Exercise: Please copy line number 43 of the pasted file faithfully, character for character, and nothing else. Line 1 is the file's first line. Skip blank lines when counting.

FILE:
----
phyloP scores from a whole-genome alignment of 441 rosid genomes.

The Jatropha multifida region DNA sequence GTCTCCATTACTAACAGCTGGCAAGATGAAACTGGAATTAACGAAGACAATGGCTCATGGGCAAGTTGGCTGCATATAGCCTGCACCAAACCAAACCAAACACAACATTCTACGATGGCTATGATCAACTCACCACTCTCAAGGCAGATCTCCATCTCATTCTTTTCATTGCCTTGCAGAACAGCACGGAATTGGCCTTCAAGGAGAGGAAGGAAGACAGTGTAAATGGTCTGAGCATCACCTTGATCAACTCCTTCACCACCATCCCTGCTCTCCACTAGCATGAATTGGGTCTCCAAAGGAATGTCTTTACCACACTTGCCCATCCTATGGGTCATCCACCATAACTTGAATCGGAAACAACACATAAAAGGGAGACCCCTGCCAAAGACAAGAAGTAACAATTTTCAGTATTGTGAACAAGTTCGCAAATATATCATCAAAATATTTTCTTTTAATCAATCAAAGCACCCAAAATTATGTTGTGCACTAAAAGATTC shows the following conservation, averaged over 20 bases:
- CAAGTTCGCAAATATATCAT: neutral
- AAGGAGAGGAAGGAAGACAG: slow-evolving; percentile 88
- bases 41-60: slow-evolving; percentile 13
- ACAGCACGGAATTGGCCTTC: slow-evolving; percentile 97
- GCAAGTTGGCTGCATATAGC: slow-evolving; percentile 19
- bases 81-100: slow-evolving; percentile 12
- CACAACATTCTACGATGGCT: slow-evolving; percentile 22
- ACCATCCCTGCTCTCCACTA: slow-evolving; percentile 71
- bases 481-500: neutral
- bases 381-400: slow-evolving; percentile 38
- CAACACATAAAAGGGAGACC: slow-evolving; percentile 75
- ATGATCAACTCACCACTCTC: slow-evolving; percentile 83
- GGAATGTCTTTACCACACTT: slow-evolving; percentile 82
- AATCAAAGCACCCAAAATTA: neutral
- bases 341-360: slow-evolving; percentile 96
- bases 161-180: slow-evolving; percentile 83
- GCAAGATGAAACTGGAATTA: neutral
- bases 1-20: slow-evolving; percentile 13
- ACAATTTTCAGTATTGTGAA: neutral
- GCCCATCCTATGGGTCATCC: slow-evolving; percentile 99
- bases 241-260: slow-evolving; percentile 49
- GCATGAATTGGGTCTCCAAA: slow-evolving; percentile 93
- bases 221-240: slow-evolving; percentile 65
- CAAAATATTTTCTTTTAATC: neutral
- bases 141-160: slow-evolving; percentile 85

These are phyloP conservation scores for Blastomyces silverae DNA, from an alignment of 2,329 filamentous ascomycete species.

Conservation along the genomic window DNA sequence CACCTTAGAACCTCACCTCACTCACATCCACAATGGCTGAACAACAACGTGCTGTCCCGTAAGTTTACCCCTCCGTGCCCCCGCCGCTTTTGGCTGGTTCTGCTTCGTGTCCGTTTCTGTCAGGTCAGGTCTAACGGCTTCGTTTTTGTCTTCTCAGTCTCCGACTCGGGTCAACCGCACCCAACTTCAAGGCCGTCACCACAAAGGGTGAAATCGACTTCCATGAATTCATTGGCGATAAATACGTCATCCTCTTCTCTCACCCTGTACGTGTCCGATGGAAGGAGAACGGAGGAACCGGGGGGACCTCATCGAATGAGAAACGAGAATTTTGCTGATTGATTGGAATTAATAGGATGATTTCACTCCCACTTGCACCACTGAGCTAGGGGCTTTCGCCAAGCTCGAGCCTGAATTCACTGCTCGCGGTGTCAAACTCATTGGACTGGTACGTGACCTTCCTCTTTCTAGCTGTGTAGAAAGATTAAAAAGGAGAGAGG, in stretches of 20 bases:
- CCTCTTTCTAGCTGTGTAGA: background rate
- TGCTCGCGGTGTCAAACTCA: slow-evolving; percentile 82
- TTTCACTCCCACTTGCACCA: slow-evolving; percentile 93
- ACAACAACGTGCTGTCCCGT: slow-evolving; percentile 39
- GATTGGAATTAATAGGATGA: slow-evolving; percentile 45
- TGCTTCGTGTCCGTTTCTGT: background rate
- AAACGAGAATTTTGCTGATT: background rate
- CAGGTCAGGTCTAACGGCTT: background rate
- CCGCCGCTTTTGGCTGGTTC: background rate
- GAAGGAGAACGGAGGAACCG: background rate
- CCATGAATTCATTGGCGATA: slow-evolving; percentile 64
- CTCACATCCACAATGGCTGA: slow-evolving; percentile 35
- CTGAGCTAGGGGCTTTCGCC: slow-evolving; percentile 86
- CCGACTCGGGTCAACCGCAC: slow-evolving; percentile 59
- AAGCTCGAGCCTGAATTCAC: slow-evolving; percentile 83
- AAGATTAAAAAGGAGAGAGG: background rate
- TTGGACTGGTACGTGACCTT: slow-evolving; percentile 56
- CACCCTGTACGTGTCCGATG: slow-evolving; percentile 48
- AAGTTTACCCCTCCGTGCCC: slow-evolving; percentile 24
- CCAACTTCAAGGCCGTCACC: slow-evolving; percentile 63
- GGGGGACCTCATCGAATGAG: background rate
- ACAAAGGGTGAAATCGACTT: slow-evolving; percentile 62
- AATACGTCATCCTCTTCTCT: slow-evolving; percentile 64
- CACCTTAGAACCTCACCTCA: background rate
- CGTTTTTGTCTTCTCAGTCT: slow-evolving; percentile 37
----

- CCGACTCGGGTCAACCGCAC: slow-evolving; percentile 59